Objective: To compare parent-reported prevalence of health conditions and health care use between children with and without autism.
Design: Cross-sectional analysis of the 2003 to 2004 National Survey of Children's Health.
Setting: Population-based sample across the United States.
Participants: More than 100 000 parents. The main exposure was "autism" (not further defined), from response to the question: "Has a doctor or health professional ever told you that your child has autism?"
Main outcome measures: Medical and mental health conditions and measures of health care use.
Results: Autism prevalence among children aged 3 to 17 years was 53 per 10 000 (95% confidence interval, 45-61 per 10,000), equating to a national estimate of 324 000 children (95% confidence interval, 274,000-375,000 children). Children with autism had a significantly (P<.001) higher prevalence of depression or anxiety problems (38.9% vs 4.2%) and behavioral or conduct problems (58.9% vs 5.2%) than children without autism. Respiratory, food, and skin allergies were reported by parents more often for children with autism, with food allergies having the strongest relative difference between the groups (odds ratio, 4.5; 95% confidence interval, 3.0-7.0). Children with autism had significantly (P<.001) higher mean physician visits over 12 months for preventive care, nonemergency care, and hospital emergency care, and were far more likely than children without autism to receive physical, occupational, or speech therapy (76.0% vs 6.3%), to need treatment or counseling for an emotional, developmental, or behavioral problem (75.4% vs 7.0%), and, among those taking a prescribed medication, to be using a medication long-term (51.4% vs 14.5%).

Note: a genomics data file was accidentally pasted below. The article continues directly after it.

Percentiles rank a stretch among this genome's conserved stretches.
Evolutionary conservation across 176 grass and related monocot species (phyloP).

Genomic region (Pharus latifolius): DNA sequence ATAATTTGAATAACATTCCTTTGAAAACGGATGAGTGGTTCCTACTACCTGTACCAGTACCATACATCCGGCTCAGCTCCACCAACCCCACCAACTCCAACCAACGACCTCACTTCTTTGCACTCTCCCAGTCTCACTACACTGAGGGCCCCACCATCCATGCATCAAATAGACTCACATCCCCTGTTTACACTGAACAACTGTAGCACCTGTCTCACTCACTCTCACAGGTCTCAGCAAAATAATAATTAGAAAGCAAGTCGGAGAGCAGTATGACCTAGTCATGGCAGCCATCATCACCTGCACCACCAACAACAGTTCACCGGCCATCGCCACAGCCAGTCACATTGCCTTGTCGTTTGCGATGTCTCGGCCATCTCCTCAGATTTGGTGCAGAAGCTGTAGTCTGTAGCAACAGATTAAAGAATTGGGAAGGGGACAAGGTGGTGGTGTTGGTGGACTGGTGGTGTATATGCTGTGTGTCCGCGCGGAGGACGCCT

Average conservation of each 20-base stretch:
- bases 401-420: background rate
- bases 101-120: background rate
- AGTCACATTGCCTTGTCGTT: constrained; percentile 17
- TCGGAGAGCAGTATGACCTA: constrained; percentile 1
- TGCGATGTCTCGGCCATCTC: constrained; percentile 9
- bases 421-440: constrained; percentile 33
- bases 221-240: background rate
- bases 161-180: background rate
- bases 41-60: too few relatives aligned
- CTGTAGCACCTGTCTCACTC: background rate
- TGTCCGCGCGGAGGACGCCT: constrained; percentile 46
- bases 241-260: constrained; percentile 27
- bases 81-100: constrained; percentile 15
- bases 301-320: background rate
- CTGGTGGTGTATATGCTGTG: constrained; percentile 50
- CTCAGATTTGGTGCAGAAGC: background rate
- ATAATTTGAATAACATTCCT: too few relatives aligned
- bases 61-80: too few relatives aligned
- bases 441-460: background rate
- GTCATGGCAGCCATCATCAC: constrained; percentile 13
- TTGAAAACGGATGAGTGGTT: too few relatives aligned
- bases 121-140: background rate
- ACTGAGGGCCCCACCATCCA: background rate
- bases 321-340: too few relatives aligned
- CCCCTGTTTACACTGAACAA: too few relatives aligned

Conclusion: We found markedly higher reports of concurrent conditions and health care use associated with childhood autism in this study.